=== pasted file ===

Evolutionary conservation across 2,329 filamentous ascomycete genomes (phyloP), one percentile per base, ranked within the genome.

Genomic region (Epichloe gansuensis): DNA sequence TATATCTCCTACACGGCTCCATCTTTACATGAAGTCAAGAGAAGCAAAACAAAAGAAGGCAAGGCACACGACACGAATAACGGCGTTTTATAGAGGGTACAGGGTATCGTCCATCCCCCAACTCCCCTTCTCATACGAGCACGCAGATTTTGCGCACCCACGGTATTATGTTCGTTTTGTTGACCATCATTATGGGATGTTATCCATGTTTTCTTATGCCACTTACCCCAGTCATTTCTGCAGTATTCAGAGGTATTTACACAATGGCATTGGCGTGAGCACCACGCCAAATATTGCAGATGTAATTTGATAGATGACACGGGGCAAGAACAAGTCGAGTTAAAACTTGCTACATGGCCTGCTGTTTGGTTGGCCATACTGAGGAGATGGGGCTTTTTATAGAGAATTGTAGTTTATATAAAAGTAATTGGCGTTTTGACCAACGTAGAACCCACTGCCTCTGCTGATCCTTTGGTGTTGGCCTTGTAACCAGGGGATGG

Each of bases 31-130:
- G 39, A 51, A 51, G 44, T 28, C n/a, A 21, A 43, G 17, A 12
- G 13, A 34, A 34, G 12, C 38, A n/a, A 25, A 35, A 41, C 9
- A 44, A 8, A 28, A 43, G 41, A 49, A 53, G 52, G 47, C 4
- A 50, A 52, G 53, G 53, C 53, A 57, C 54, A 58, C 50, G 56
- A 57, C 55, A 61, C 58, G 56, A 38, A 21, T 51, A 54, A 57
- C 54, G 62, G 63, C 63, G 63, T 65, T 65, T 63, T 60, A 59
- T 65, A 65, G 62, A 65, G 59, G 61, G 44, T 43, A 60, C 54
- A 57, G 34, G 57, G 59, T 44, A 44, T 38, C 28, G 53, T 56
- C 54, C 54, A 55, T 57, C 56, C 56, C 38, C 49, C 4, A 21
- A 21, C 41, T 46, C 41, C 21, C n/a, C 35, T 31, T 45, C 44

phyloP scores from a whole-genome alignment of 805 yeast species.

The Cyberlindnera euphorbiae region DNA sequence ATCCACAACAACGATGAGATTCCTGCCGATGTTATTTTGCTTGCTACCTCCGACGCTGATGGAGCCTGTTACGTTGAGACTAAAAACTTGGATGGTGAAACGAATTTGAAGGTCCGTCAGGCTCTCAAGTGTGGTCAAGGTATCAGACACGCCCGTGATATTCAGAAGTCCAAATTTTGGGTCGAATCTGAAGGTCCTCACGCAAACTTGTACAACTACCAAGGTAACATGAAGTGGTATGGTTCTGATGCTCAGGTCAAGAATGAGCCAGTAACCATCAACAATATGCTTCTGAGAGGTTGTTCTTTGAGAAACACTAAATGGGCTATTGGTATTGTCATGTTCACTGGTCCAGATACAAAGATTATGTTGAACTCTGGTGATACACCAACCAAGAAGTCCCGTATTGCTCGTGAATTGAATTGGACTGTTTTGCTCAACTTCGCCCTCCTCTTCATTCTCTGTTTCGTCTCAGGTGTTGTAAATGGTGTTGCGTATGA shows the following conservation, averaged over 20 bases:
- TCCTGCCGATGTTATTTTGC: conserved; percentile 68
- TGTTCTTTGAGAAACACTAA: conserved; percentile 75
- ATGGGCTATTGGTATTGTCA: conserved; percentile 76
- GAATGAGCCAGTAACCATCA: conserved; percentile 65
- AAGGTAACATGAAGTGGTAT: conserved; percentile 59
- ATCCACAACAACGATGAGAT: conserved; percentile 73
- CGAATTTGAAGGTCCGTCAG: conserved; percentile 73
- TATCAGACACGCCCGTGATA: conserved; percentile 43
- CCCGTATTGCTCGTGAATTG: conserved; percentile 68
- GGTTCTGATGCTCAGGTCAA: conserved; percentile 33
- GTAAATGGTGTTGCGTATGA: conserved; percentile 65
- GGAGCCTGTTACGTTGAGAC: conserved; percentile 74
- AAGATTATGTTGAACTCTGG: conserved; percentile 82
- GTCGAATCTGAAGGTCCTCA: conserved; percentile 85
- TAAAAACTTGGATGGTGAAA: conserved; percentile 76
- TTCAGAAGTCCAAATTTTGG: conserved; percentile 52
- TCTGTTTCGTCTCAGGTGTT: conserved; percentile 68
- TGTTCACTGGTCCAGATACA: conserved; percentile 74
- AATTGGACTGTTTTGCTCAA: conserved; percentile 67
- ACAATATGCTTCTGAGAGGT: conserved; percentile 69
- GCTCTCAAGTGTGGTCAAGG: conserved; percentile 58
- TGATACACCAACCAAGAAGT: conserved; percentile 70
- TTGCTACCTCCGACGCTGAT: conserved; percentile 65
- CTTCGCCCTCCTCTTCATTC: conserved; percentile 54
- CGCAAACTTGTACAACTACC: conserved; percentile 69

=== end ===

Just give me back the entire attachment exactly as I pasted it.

Evolutionary conservation across 2,329 filamentous ascomycete genomes (phyloP), one percentile per base, ranked within the genome.

Genomic region (Epichloe gansuensis): DNA sequence TATATCTCCTACACGGCTCCATCTTTACATGAAGTCAAGAGAAGCAAAACAAAAGAAGGCAAGGCACACGACACGAATAACGGCGTTTTATAGAGGGTACAGGGTATCGTCCATCCCCCAACTCCCCTTCTCATACGAGCACGCAGATTTTGCGCACCCACGGTATTATGTTCGTTTTGTTGACCATCATTATGGGATGTTATCCATGTTTTCTTATGCCACTTACCCCAGTCATTTCTGCAGTATTCAGAGGTATTTACACAATGGCATTGGCGTGAGCACCACGCCAAATATTGCAGATGTAATTTGATAGATGACACGGGGCAAGAACAAGTCGAGTTAAAACTTGCTACATGGCCTGCTGTTTGGTTGGCCATACTGAGGAGATGGGGCTTTTTATAGAGAATTGTAGTTTATATAAAAGTAATTGGCGTTTTGACCAACGTAGAACCCACTGCCTCTGCTGATCCTTTGGTGTTGGCCTTGTAACCAGGGGATGG

Each of bases 31-130:
- G 39, A 51, A 51, G 44, T 28, C n/a, A 21, A 43, G 17, A 12
- G 13, A 34, A 34, G 12, C 38, A n/a, A 25, A 35, A 41, C 9
- A 44, A 8, A 28, A 43, G 41, A 49, A 53, G 52, G 47, C 4
- A 50, A 52, G 53, G 53, C 53, A 57, C 54, A 58, C 50, G 56
- A 57, C 55, A 61, C 58, G 56, A 38, A 21, T 51, A 54, A 57
- C 54, G 62, G 63, C 63, G 63, T 65, T 65, T 63, T 60, A 59
- T 65, A 65, G 62, A 65, G 59, G 61, G 44, T 43, A 60, C 54
- A 57, G 34, G 57, G 59, T 44, A 44, T 38, C 28, G 53, T 56
- C 54, C 54, A 55, T 57, C 56, C 56, C 38, C 49, C 4, A 21
- A 21, C 41, T 46, C 41, C 21, C n/a, C 35, T 31, T 45, C 44

phyloP scores from a whole-genome alignment of 805 yeast species.

The Cyberlindnera euphorbiae region DNA sequence ATCCACAACAACGATGAGATTCCTGCCGATGTTATTTTGCTTGCTACCTCCGACGCTGATGGAGCCTGTTACGTTGAGACTAAAAACTTGGATGGTGAAACGAATTTGAAGGTCCGTCAGGCTCTCAAGTGTGGTCAAGGTATCAGACACGCCCGTGATATTCAGAAGTCCAAATTTTGGGTCGAATCTGAAGGTCCTCACGCAAACTTGTACAACTACCAAGGTAACATGAAGTGGTATGGTTCTGATGCTCAGGTCAAGAATGAGCCAGTAACCATCAACAATATGCTTCTGAGAGGTTGTTCTTTGAGAAACACTAAATGGGCTATTGGTATTGTCATGTTCACTGGTCCAGATACAAAGATTATGTTGAACTCTGGTGATACACCAACCAAGAAGTCCCGTATTGCTCGTGAATTGAATTGGACTGTTTTGCTCAACTTCGCCCTCCTCTTCATTCTCTGTTTCGTCTCAGGTGTTGTAAATGGTGTTGCGTATGA shows the following conservation, averaged over 20 bases:
- TCCTGCCGATGTTATTTTGC: conserved; percentile 68
- TGTTCTTTGAGAAACACTAA: conserved; percentile 75
- ATGGGCTATTGGTATTGTCA: conserved; percentile 76
- GAATGAGCCAGTAACCATCA: conserved; percentile 65
- AAGGTAACATGAAGTGGTAT: conserved; percentile 59
- ATCCACAACAACGATGAGAT: conserved; percentile 73
- CGAATTTGAAGGTCCGTCAG: conserved; percentile 73
- TATCAGACACGCCCGTGATA: conserved; percentile 43
- CCCGTATTGCTCGTGAATTG: conserved; percentile 68
- GGTTCTGATGCTCAGGTCAA: conserved; percentile 33
- GTAAATGGTGTTGCGTATGA: conserved; percentile 65
- GGAGCCTGTTACGTTGAGAC: conserved; percentile 74
- AAGATTATGTTGAACTCTGG: conserved; percentile 82
- GTCGAATCTGAAGGTCCTCA: conserved; percentile 85
- TAAAAACTTGGATGGTGAAA: conserved; percentile 76
- TTCAGAAGTCCAAATTTTGG: conserved; percentile 52
- TCTGTTTCGTCTCAGGTGTT: conserved; percentile 68
- TGTTCACTGGTCCAGATACA: conserved; percentile 74
- AATTGGACTGTTTTGCTCAA: conserved; percentile 67
- ACAATATGCTTCTGAGAGGT: conserved; percentile 69
- GCTCTCAAGTGTGGTCAAGG: conserved; percentile 58
- TGATACACCAACCAAGAAGT: conserved; percentile 70
- TTGCTACCTCCGACGCTGAT: conserved; percentile 65
- CTTCGCCCTCCTCTTCATTC: conserved; percentile 54
- CGCAAACTTGTACAACTACC: conserved; percentile 69